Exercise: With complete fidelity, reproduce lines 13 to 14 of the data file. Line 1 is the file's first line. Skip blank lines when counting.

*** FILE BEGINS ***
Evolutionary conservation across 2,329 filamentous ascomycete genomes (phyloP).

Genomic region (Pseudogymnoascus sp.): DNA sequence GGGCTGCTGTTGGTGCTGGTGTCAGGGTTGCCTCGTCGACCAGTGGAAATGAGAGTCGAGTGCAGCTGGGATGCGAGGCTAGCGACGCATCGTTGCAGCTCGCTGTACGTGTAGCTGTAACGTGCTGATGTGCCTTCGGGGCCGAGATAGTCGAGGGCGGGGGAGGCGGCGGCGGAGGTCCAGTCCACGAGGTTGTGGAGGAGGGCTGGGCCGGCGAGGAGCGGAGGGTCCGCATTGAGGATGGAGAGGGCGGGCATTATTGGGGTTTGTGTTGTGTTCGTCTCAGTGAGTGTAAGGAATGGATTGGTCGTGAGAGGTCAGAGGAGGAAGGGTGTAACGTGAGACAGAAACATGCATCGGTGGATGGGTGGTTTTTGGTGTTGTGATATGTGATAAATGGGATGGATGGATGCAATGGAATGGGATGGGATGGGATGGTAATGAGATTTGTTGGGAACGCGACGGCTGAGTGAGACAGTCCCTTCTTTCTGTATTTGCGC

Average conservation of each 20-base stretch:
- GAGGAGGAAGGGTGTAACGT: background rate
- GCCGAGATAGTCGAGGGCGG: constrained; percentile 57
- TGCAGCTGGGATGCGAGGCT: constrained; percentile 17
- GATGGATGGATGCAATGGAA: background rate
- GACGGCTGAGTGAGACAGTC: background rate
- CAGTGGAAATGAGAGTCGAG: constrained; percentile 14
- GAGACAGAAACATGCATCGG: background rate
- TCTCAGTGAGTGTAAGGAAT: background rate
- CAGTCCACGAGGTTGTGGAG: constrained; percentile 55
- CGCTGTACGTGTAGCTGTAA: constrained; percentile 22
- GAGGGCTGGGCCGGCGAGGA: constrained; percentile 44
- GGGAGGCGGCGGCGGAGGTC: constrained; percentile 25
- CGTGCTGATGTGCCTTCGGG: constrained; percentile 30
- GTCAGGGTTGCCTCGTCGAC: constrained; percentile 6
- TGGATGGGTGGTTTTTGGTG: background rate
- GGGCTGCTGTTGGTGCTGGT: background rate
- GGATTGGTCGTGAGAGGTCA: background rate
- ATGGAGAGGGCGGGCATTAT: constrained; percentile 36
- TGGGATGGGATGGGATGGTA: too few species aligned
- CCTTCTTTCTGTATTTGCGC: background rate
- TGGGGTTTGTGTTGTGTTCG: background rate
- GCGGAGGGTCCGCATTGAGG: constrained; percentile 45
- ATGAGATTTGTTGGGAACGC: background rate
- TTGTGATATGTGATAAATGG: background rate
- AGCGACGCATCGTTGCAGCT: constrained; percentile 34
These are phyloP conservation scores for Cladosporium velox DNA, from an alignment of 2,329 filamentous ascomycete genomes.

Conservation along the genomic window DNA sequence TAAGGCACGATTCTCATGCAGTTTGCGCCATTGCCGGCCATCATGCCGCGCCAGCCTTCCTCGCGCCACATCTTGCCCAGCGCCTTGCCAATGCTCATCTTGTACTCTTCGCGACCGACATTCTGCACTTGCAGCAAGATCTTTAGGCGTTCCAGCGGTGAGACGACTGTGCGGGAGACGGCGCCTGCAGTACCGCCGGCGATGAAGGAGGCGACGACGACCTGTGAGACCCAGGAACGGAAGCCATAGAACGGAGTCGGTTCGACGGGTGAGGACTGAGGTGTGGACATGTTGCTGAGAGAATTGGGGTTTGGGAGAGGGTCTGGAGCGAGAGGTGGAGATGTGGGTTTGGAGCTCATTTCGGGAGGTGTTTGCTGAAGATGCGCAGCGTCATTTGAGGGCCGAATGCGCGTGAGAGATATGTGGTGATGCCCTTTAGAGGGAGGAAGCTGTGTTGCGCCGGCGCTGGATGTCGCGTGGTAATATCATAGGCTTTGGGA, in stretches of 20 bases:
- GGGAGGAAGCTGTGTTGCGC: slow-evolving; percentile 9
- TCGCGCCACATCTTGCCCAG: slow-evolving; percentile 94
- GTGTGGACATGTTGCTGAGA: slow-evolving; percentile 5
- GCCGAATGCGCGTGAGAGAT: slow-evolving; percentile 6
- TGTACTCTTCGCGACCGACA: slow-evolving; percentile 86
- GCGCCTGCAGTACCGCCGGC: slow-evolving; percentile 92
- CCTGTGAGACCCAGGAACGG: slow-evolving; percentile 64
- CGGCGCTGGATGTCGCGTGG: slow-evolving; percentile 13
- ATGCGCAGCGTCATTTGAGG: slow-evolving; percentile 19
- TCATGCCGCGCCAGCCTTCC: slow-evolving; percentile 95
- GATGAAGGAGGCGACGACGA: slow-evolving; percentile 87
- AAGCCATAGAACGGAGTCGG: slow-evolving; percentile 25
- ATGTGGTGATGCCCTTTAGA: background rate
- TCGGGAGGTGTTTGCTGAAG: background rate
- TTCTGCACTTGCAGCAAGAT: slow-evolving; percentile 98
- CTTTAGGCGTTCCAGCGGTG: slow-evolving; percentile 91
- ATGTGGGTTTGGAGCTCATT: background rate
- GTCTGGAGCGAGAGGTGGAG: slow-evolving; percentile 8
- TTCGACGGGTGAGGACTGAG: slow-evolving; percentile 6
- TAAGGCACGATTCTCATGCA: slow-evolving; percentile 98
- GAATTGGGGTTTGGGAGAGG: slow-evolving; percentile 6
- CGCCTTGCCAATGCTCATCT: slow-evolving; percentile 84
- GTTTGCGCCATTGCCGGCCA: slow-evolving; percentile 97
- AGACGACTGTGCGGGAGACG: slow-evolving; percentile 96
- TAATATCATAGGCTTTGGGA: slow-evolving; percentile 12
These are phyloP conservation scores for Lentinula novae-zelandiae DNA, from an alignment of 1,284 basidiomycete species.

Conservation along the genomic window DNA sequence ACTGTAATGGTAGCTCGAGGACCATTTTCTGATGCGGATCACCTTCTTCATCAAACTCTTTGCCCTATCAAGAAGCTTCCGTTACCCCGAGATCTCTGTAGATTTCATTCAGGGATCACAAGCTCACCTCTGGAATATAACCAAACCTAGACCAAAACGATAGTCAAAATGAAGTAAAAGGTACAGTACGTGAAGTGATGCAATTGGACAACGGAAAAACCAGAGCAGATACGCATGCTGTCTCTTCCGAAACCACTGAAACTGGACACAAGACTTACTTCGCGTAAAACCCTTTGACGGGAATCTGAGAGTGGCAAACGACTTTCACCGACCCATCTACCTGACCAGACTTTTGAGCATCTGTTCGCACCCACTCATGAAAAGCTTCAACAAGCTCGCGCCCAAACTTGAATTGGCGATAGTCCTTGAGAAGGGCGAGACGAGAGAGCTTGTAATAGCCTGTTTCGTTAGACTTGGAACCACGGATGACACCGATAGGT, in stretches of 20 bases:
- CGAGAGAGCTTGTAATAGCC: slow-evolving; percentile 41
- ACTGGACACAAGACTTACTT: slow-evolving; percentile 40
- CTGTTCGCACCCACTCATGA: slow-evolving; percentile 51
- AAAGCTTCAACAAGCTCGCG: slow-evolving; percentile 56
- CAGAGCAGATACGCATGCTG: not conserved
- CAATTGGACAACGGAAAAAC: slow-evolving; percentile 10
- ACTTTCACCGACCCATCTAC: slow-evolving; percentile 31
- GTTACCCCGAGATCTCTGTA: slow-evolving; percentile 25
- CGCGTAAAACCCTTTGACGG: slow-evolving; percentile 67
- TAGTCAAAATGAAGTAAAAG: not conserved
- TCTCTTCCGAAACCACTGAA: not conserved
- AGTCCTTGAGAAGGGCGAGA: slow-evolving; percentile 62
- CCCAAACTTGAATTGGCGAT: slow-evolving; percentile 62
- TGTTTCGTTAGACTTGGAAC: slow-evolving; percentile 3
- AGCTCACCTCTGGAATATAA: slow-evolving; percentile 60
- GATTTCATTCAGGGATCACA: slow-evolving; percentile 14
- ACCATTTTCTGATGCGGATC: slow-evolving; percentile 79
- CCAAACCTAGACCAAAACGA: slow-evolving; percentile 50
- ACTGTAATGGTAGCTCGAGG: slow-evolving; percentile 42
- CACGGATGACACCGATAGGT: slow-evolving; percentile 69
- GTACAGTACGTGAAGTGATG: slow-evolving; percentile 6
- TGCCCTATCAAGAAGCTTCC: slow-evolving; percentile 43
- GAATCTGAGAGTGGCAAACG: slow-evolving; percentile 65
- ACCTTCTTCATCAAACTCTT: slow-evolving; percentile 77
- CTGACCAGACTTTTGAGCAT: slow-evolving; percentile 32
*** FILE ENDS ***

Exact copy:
- CGCTGTACGTGTAGCTGTAA: constrained; percentile 22
- GAGGGCTGGGCCGGCGAGGA: constrained; percentile 44